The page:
The CDC linked a multistate outbreak of Salmonella infections to kratom, an unregulated herbal supplement the agency said is consumed for its stimulant effects and as an opioid substitute.
The outbreak has sickened 28 people in 20 states, leading to 11 hospitalizations, according to the CDC. No deaths have been reported.
Investigators interviewed 11 patients, including eight who reported consuming kratom in either pills, powder or tea but did not identify common brands or suppliers. Until a source is identified, the CDC said people should not consume kratom in any form.
“People should talk to their health care provider before taking any supplement, especially if they are in a group more likely to get a severe Salmonella infection,” the agency said. “These groups include people with weakened immune systems, including people who are receiving chemotherapy or have HIV, pregnant women, children younger than 5 years, and older adults.”
The CDC linked an outbreak of Salmonella infections to kratom, an herbal supplement that is used as an opioid substitute.
Kratom is a plant native to Southeast Asia that is typically brewed in tea, chewed, smoked or ingested in capsules, according to the CDC. It is also known by the street names Thang, Kakuam, Thom, Ketom and Biak.
The DEA considers kratom a “drug of concern,” and FDA Commissioner Scott Gottlieb, MD, said this month there is evidence that the supplement contains compounds with the same properties as opioids. In a statement, Gottlieb warned about kratom’s potential for abuse, addiction and serious health consequences, saying 44 deaths have been linked to the supplement. He said the agency was especially concerned about the use of kratom to treat opioid withdrawal symptoms, saying there was “no reliable evidence” that it works.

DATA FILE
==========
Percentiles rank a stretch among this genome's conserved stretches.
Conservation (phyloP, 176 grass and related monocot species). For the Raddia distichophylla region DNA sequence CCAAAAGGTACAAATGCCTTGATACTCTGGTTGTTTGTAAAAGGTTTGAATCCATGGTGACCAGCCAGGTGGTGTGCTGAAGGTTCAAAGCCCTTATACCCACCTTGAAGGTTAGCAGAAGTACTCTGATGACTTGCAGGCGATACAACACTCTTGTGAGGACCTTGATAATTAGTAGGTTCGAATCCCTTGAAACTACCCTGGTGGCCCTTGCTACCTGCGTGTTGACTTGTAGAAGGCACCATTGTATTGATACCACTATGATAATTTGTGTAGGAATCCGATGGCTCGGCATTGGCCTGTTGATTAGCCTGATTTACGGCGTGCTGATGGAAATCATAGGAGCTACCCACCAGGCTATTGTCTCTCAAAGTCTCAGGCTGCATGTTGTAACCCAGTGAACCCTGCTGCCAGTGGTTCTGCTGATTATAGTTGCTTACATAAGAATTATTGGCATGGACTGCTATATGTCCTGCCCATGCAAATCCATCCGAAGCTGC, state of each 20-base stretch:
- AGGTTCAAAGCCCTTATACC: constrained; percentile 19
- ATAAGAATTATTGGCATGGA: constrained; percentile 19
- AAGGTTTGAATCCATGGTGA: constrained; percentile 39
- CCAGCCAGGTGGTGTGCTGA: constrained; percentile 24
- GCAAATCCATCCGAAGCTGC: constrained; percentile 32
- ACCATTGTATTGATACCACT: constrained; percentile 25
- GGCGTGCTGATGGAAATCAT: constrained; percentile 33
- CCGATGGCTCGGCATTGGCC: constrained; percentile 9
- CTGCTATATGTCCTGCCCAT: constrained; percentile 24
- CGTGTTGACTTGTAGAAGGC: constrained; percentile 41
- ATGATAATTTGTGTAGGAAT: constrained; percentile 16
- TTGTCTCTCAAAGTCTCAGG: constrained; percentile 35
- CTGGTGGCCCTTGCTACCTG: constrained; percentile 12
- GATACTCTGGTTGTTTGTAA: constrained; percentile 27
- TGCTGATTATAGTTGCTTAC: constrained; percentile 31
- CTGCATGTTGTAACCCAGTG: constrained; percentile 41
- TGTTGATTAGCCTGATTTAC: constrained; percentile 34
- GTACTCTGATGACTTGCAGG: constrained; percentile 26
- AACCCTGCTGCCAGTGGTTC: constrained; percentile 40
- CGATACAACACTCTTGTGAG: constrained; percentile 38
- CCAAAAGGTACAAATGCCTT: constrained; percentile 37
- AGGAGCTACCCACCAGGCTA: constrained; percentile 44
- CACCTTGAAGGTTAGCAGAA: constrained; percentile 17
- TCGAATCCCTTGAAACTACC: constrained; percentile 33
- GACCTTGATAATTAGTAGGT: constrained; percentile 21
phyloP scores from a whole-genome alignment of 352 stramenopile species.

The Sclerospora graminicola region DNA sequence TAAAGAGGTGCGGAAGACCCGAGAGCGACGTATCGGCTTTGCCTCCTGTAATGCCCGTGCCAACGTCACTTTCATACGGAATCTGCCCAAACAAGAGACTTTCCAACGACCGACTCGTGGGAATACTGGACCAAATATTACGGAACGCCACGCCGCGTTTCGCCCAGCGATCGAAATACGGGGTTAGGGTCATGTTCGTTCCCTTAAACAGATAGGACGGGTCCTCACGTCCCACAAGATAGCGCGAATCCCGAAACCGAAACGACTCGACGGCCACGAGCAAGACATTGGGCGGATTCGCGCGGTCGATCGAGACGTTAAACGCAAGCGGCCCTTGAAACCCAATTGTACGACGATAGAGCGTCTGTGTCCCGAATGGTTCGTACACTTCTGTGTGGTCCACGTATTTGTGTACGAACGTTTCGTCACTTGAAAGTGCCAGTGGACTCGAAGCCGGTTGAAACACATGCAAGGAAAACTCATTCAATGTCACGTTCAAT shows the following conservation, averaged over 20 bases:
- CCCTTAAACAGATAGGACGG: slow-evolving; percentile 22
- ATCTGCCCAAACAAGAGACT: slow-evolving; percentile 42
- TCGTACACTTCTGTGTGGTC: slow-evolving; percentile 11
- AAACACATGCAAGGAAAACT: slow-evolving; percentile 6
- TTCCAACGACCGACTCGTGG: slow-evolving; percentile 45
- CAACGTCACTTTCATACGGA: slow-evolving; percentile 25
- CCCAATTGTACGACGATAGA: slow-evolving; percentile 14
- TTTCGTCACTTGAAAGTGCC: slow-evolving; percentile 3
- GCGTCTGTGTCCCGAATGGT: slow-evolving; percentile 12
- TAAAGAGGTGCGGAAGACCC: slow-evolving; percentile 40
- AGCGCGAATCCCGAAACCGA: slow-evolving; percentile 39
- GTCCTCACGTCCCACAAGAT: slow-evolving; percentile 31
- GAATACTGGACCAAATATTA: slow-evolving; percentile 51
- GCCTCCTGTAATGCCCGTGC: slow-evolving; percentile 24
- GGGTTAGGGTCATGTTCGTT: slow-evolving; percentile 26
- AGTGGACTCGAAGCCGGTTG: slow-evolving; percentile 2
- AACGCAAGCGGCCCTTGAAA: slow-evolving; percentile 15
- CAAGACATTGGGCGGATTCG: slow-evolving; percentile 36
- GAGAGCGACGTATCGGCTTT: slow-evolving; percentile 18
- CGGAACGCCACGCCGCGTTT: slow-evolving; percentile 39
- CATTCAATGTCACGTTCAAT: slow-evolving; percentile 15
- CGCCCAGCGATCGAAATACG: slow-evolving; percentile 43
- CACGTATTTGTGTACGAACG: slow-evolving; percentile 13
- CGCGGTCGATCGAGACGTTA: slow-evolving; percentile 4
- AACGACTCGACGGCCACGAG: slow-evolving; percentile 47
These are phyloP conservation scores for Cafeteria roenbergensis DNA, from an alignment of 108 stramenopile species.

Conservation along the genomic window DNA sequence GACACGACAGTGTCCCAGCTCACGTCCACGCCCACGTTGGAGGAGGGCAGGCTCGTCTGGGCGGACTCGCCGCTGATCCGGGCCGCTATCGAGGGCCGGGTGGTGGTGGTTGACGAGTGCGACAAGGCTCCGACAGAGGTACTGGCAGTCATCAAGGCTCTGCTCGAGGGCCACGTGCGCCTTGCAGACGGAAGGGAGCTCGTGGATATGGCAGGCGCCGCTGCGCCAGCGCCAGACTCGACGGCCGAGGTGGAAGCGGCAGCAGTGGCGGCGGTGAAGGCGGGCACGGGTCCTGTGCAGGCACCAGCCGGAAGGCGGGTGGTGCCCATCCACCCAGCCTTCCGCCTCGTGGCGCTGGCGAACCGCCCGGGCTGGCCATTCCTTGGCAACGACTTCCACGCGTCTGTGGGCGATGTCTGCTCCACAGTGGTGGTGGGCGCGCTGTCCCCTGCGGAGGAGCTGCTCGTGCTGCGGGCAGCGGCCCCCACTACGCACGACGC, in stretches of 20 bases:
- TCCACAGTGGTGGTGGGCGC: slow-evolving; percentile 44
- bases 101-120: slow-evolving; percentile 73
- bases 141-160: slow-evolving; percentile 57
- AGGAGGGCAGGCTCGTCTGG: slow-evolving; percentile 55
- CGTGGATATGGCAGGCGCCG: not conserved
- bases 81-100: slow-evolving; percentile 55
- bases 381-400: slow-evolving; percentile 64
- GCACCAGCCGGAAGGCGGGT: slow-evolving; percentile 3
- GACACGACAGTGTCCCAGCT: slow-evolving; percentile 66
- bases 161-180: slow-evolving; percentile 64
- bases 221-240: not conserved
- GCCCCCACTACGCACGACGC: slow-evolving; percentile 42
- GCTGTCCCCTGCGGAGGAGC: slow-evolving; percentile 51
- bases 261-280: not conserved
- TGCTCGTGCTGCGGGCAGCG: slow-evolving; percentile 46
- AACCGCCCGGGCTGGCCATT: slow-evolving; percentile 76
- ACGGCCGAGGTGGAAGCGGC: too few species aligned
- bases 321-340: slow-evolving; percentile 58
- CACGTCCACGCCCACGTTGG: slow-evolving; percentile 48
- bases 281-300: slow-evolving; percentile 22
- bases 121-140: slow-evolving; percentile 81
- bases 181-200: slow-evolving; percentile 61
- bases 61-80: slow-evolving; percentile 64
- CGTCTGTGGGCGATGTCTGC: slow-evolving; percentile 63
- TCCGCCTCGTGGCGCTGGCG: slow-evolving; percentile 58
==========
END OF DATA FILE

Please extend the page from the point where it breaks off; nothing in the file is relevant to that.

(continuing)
According to the CDC, the outbreak involves 28 people between the ages of 6 and 67 years who became ill between Oct. 13 and Jan. 30. Only one state, California, reported as many as three cases. – by Gerard Gallagher
CDC. Multistate outbreak of Salmonella I 4,,12:b:-infections linked to kratom. https://www.cdc.gov/salmonella/kratom-02-18/index.html. Accessed February 20, 2018.
FDA. Statement from FDA commissioner Scott Gottlieb, MD, on the agency’s scientific evidence on the presence of opioid compounds in kratom, underscoring its potential for abuse. https://www.fda.gov/NewsEvents/Newsroom/PressAnnouncements/ucm595622.htm, Accessed February 20, 2018.
Disclosure: Gottlieb reports no relevant financial disclosures.